10. Ragot M. and Hoisington D.A. 1993. Molecular markers for plant breeding: comparisons of RFLP and RAPD genotyping costs. Theor. Appl. Genet. 86: 975–984.Google Scholar
  11. Ragot M., Biasiolli M., Delbut M.F., Dell'orco A., Margarini L., Thevenin P. et al. 1995. Marker-assisted backcrossing: a practical example. In: Techniques et utilisations des marqueurs moléculaires, Les Colloques, No.72. INRA, Paris, pp. 45–46.Google Scholar
  12. Ragot M., Gay G., Muller J.-P. and Duroway J. 2000. Efficient selection for adaptation to the environment through QTL mapping and manipulation in maize. In: Ribaut J.-M. and Poland D. (eds), Molecular Approaches for the Genetic Improvement of Cereals for Stable Production in Water-Limited Environments. A Strategic Planning Workshop held at CIMMYT, El Batán, Mexico, 21- 25 June 1999. CIMMYT, Mexico, DF, Mexico, pp. 128–130.Google Scholar
  13. Ribaut J.-M., Hu X., Hoisington D.A. and González-de-Leó n D. 1997. Use of STSs and SSRs as rapid and reliable preselection tools in a marker assisted selection backcross scheme. Plant Mol. Biol. Rep. 15: 154–162.Google Scholar
  14. Ribaut J.-M. and Hoisington D.A. 1998. Marker-assisted selection: New tools and strategies. Trends in Plant Science 3: 236–239.Google Scholar
  15. Ribaut J.-M., Edmeades G.O., Betrán F.J., Jiang C. and Bänziger M. 1999. Marker-assisted selection for improving drought tol-erance in tropical maize. In: O'Toole J. and Hardy B. (eds), Proceedings International Workshop on Genetic Improvement forWater-Limited Environments, IRRI, Los Bañ os, Philippines, 1- 3 December 1998. IRRI, Los Bañ os, Philippines, pp. 193–209.Google Scholar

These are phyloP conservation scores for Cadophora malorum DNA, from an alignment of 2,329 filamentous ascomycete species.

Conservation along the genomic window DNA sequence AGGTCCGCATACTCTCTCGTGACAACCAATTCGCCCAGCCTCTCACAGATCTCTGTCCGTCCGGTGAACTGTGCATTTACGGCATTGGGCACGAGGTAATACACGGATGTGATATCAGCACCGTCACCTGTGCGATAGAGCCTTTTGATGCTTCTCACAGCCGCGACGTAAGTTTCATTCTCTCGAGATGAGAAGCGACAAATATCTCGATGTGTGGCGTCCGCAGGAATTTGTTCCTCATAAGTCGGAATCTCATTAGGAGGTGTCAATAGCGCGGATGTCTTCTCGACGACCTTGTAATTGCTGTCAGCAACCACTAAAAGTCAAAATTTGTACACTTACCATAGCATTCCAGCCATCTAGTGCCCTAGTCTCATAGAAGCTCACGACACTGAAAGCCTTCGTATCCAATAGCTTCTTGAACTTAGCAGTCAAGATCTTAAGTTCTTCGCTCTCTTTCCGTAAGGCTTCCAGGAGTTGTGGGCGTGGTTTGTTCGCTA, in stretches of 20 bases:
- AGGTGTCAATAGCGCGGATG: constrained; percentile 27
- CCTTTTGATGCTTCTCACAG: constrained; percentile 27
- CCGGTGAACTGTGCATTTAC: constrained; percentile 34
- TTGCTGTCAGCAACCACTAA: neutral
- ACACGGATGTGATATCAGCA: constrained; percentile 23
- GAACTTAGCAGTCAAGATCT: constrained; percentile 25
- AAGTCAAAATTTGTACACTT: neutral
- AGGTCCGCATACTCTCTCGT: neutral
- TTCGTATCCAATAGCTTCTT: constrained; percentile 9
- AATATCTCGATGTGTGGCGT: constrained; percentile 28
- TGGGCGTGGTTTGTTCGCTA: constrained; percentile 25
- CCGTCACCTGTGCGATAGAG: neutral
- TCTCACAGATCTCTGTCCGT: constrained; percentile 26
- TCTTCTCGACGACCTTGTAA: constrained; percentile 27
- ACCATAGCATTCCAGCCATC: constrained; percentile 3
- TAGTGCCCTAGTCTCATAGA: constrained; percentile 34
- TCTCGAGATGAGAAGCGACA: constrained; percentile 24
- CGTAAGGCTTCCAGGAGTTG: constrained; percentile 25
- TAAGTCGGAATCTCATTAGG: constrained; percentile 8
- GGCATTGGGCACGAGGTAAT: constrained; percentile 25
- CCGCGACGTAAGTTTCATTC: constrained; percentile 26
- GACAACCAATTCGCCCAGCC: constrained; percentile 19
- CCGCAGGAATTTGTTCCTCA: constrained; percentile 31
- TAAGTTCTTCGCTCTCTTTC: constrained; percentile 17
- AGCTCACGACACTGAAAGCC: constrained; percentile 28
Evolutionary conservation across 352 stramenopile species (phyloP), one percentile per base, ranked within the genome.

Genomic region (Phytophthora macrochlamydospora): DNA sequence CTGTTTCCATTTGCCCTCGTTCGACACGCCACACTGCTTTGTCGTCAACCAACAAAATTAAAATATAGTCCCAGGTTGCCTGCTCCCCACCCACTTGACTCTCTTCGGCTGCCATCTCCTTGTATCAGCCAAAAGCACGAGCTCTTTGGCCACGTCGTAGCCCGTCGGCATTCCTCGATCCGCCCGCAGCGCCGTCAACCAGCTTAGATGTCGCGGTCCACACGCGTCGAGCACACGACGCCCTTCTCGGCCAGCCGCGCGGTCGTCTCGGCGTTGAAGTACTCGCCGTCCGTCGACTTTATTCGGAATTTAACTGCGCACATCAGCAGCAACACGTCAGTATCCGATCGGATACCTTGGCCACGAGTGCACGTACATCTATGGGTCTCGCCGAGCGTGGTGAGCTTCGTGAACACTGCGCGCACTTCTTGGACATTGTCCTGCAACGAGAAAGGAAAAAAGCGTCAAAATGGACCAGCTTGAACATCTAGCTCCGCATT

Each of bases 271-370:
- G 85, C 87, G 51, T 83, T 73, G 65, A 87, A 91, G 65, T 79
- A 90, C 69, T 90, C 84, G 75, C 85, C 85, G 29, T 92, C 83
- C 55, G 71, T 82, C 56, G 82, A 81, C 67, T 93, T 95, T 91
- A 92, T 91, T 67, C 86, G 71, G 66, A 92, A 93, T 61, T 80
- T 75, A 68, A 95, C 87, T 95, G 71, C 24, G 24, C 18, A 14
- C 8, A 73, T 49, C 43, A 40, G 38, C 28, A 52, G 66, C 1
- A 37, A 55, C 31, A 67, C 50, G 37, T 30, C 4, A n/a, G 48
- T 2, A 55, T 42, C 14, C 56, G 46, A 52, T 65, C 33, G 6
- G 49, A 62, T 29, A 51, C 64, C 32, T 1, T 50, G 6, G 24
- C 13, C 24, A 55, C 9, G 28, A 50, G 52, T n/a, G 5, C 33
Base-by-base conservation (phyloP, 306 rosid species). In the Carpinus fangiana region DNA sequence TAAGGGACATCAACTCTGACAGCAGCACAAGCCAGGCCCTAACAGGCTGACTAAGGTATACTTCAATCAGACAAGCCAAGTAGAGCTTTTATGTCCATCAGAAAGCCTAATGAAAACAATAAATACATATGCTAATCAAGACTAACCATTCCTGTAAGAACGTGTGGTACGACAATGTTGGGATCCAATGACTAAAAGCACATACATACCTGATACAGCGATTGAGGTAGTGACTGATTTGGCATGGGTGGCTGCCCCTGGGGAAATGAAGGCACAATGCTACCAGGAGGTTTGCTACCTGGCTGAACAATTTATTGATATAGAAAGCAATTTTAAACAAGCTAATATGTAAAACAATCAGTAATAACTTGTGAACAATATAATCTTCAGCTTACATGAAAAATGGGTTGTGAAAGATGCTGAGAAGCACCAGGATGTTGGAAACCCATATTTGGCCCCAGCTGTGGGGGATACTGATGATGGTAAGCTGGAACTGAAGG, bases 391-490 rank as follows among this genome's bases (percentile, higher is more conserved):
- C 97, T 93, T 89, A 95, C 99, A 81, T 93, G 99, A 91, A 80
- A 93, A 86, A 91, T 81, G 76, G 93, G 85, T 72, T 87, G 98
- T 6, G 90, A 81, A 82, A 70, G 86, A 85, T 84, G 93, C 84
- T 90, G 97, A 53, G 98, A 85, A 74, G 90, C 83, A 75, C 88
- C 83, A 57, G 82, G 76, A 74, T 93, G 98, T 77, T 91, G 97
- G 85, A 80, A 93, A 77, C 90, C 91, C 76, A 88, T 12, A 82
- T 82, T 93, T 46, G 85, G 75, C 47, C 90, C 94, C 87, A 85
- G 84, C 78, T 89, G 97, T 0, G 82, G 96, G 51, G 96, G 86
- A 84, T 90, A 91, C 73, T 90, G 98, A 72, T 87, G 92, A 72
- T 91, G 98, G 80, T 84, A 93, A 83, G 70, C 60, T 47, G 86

16. Ribaut J.-M., Jiang C. and Hoisington D. 2002. Simulation experiments on efficiencies of gene introgression by backcrossing. Crop. Sc. 42: 557–565.Google Scholar
  17. Schmidt R.J., Burr F.A., Aukerman M.J. and Burr B. 1990. Maize regulatory gene opaque2 encodes a protein with a ″leucine-zipper ″ motif that binds to zein DNA. Proc. Natl. Acad. Sci. 87: 46–50.Google Scholar
  18. Sun Y., Carneiro N., Clore A.M., Moro G.L., Habben J.E. and Larkin B.A. 1997. Characterization of maize Elongation Factor 1A and its relationship to protein quality in the endosperm. Plant Phys. 115: 1101–1107.Google Scholar
  19. Tanksley S.D., Grandillo S., Fulton T.M., Zamir D., Eshed Y., Petiard V. et al. 1996. Advanced backcross QTL analysis in a cross between an elite processing line of tomato and its wild relative L. pimpinellifolium. Theor. Appl. Genet. 92: 213–224.Google Scholar
  20. Vasal S.K. 1994. High quality protein corn. In: Hallauer A.R. (ed.), Specialty Corns. CRC, Boca Raton, Florida, USA.Google Scholar
  21. Weber J.L. and May P.E. 1989. Abundant class of human DNA polymorphisms which can be typed using the polymerase chain reaction. Am. J. Hum. Genet. 44: 388–396.Google Scholar
  22. Young N.D. 1999. A cautiously optimistic vision for marker-assisted breeding. Mol. Breed. 5: 505–510.Google Scholar
  23. Yu K., Park S.J. and Poysa V. 2000. Marker-assisted selection of common beans for resistance to common bacterial blight: efficacy and economics. Plant Breed. 119: 411–415.Google Scholar

Copyright information

© Kluwer Academic Publishers 2003

Authors and Affiliations

  • Kate Dreher
    • 1
  • Mireille Khairallah
    • 1
  • Jean-Marcel Ribaut
    • 1
  • Michael Morris
    • 1
  1. 1.International Maize and Wheat Improvement Center (CIMMYT)MexicoMexico

Personalised recommendations